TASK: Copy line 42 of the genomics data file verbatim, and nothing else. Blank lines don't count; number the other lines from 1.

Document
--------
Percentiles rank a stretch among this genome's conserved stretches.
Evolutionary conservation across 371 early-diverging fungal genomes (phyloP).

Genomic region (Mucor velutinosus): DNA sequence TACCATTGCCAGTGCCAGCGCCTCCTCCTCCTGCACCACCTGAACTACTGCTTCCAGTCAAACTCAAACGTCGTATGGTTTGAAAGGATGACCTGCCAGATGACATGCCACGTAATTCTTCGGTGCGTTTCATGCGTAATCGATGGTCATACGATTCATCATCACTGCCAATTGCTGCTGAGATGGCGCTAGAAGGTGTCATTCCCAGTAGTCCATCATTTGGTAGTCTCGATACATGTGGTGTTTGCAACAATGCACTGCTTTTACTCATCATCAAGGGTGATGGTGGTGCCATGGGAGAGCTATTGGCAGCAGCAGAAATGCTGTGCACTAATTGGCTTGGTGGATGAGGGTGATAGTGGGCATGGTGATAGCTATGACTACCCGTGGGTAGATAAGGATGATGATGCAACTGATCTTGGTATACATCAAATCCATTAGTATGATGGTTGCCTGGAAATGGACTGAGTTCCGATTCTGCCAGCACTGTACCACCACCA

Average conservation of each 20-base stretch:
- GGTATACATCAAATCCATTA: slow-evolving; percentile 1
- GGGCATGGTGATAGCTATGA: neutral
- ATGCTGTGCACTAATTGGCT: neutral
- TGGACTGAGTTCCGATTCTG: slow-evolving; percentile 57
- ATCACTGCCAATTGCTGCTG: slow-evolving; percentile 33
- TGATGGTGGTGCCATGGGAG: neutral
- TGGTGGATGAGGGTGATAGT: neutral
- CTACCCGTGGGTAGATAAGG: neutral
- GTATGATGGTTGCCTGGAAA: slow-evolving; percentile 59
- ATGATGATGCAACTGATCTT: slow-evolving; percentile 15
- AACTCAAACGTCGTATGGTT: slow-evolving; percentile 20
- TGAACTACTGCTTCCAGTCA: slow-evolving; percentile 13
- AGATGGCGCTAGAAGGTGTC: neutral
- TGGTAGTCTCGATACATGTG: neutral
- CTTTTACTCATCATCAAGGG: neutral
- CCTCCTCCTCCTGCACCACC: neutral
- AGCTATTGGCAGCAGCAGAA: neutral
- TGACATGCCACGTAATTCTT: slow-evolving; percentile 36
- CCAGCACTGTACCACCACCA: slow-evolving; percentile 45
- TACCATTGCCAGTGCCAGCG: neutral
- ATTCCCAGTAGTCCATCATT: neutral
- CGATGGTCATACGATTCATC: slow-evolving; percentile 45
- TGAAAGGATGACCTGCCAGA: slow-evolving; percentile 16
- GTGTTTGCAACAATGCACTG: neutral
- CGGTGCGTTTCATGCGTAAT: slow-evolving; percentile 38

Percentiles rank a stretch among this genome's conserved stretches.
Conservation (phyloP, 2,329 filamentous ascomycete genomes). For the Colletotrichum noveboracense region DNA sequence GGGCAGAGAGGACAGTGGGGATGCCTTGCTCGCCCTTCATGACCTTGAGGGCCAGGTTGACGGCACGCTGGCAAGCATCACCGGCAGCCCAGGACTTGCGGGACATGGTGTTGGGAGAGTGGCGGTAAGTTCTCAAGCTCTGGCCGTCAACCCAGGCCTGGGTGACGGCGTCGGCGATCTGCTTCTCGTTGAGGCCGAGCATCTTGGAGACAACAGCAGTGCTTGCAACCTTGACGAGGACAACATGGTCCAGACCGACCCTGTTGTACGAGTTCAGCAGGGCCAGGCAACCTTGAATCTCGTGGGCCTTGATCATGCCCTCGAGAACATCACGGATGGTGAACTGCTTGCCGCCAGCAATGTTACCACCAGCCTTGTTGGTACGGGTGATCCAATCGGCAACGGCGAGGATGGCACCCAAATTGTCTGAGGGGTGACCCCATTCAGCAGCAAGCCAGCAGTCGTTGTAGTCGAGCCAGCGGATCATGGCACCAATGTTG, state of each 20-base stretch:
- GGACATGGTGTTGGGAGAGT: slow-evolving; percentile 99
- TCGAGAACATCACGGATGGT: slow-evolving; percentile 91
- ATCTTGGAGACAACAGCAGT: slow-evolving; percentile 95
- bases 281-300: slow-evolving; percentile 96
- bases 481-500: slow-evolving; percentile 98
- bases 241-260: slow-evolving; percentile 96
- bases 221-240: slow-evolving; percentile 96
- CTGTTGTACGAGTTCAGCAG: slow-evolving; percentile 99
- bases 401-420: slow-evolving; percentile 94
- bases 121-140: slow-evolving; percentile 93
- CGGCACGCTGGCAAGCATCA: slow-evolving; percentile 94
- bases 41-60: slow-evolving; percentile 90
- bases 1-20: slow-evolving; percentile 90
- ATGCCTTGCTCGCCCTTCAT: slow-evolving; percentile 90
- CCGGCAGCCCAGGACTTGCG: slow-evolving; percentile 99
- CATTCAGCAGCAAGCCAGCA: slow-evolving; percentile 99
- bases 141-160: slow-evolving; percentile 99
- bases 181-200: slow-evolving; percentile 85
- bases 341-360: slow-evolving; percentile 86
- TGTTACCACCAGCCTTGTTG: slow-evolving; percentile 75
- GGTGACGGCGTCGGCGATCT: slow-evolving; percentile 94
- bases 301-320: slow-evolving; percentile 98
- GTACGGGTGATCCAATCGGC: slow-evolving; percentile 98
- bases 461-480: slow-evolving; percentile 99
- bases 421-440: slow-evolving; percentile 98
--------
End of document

- CGGCACGCTGGCAAGCATCA: slow-evolving; percentile 94